Switch to ADA Accessible Theme
Close Menu
Blog

How the Religious Freedom Restoration Act Helps Cannabis Churches

Detail of dried cannabis buds (Green Crack God strain) arranged

Cannabis churches have been cropping up around California and other states in recent years. These “churches” assert that cannabis is used as a sacrament, much like wine in many Christian denominations. While cannabis is legal state-wide, the state leaves the particulars to each municipality. In cities and counties that continue to prohibit cannabis distributors from setting up shop, some cannabis operators are now looking to establish cannabis churches and rely on religious freedom protections to dole out cannabis products to their parishioners. Continue reading to learn about religious freedom laws and how they can help cannabis churches. Call a dedicated California cannabis business lawyer for assistance with cannabis business law issues or cannabis litigation.

The Religious Freedom Restoration Act of 1993

The Religious Freedom Restoration Act of 1993 (RFRA) is a federal law that prohibits any agency, department, or official of the United States, as well as any State government, from substantially burdening the free exercise of a person’s religion. The prohibition extends even if the religious conduct would be barred by a rule of general applicability–such as a law prohibiting underage drinking. Because the sacrament is important to the free exercise of many churches’ religious practices, preventing minors under age 21 from drinking sacramental wine would be considered a substantial burden on their religious freedom.

The government may burden a person’s exercise of religion only if it satisfies two conditions: (1) the burden satisfies a compelling governmental interest; and (2) the burden imposed is the least restrictive means to further that compelling governmental interest. Stated differently, the government must have a strong interest in prohibiting the targeted conduct, and the rules restricting that conduct must be narrowly tailored to the governmental interest being served. For example, the government can prohibit human sacrifice because protecting human life is a compelling governmental interest, and laws prohibiting murder in all its forms are tailored to the government’s compelling interest in preserving human life.

How Might RFRA Help Cannabis Churches?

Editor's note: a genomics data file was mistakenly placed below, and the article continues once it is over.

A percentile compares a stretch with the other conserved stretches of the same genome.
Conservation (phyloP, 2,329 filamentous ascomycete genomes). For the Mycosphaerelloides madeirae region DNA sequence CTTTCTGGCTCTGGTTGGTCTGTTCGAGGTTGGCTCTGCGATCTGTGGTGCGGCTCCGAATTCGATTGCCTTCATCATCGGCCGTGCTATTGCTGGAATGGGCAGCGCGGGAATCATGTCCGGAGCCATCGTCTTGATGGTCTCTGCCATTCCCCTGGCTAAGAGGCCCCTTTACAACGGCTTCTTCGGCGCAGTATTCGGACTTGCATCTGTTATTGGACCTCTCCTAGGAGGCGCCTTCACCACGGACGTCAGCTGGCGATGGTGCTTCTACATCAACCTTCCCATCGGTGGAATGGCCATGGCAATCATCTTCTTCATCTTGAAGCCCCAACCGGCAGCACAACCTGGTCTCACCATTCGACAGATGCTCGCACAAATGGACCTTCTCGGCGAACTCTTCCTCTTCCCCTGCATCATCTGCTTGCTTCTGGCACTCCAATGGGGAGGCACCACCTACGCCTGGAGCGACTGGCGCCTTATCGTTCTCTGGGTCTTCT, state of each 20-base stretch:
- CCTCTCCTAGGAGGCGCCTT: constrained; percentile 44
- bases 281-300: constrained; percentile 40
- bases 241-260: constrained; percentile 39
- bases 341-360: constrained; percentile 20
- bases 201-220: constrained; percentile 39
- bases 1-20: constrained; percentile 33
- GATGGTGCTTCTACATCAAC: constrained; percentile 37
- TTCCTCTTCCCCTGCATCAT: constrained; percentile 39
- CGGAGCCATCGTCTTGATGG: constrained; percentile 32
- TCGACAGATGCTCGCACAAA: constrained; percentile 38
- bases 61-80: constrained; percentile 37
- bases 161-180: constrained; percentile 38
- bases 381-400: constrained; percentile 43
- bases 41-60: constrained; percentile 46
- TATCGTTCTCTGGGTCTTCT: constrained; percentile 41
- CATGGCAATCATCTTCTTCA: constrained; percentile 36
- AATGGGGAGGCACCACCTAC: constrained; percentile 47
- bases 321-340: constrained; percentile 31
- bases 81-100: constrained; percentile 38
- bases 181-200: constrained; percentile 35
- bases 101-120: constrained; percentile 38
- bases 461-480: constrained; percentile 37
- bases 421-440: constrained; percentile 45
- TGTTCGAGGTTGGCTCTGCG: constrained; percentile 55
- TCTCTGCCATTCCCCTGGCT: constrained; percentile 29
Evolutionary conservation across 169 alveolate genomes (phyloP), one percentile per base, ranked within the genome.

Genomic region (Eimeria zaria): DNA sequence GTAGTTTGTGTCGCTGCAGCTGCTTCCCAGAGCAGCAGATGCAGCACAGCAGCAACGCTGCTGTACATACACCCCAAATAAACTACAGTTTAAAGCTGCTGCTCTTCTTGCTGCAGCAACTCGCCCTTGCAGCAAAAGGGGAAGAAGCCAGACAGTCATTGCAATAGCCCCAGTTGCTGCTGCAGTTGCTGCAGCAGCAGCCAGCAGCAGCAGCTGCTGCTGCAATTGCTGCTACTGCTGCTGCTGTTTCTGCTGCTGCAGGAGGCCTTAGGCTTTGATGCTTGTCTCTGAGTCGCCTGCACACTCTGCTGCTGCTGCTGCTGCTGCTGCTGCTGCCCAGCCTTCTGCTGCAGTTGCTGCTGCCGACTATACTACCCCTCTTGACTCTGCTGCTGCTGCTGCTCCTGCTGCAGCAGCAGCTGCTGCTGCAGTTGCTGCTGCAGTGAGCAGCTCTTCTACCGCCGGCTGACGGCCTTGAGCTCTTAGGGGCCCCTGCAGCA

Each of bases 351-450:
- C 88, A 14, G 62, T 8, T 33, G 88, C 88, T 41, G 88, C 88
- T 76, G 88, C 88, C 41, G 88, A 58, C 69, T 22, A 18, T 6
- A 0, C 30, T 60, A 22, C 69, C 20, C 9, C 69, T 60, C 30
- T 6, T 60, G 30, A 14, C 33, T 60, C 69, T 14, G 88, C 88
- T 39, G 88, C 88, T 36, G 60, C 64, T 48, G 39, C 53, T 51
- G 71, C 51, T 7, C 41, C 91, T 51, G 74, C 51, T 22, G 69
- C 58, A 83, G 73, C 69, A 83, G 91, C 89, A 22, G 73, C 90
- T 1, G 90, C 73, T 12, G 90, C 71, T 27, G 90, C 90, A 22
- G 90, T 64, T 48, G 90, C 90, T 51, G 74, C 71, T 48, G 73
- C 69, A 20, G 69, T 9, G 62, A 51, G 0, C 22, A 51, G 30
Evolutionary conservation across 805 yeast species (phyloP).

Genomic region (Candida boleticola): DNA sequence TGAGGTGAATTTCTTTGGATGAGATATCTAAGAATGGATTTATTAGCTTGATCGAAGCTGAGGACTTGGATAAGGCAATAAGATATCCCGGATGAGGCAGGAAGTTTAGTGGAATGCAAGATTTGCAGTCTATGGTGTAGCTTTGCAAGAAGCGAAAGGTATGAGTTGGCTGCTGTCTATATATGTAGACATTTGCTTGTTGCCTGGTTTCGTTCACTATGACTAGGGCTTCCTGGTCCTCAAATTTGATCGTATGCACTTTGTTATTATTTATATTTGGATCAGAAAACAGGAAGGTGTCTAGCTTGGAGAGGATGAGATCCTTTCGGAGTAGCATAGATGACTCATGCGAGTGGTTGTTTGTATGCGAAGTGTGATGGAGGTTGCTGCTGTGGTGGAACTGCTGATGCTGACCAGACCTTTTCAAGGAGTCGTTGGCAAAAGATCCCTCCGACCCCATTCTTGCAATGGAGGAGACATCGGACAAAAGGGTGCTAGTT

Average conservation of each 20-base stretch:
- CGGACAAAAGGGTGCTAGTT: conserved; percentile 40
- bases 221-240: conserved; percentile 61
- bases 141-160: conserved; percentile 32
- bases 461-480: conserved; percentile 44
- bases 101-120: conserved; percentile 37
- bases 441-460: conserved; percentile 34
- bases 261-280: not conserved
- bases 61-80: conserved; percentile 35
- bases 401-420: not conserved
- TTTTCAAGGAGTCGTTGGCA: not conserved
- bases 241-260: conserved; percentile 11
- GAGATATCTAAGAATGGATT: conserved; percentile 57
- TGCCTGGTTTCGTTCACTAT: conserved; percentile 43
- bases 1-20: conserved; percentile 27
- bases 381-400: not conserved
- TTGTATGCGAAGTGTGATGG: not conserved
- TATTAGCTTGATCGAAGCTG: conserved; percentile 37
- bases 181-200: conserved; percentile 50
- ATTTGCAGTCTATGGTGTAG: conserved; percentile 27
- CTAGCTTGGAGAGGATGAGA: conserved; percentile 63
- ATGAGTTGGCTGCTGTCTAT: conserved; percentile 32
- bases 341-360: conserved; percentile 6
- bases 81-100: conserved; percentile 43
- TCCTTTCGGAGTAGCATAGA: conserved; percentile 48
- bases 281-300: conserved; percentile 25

RFRA applies to all faiths. The protection extends to all religious practices, whether or not they are central to or required by the religion. Religious protections extend to all persons and organizations. Moreover, courts are expected to defer to individuals’ assertions about their sincerely held religious beliefs. If an individual or organization claims that marijuana sacraments serve their religion, the government must provide a compelling argument for why their religious practice should be burdened.

Cannabis churches may adhere to a variety of faiths. They may incorporate Christianity as well as lesser-known spiritual practices. Regardless of the nature of their faith, if they contend that cannabis sacraments are a part of their religious practice, then a prohibition on their ability to distribute cannabis to their parishioners would be a substantial burden on that practice. The local government should not be able to tamp down on cannabis distribution at their place of worship without substantial justification.

RFRA protection in the case of cannabis churches is not a sure thing. An Indiana court, for example, held that RFRA does not protect marijuana sacraments. Marijuana remains illegal in Indiana, and the state held that the government’s “compelling interest” in fighting drug distribution would be severely hampered if they were to carve out a religious exemption. In California, given that marijuana is legal statewide, it is harder to see a local municipality’s compelling interest in preventing the distribution of an otherwise legal substance.

Get Seasoned Advice and Experienced Representation from a California Cannabis Business Lawyer

If you are interested in setting up a cannabis business or are dealing with regulatory, tax, licensing, or other legal issues with your hemp, CBD, or cannabis business in Los Angeles or Southern California, call McReynolds Vardanyan, LLP, in Glendale at 818-855-2115. Our California cannabis business lawyers will work with you to get your budding business off the ground efficiently, effectively, and legally.

Facebook Twitter LinkedIn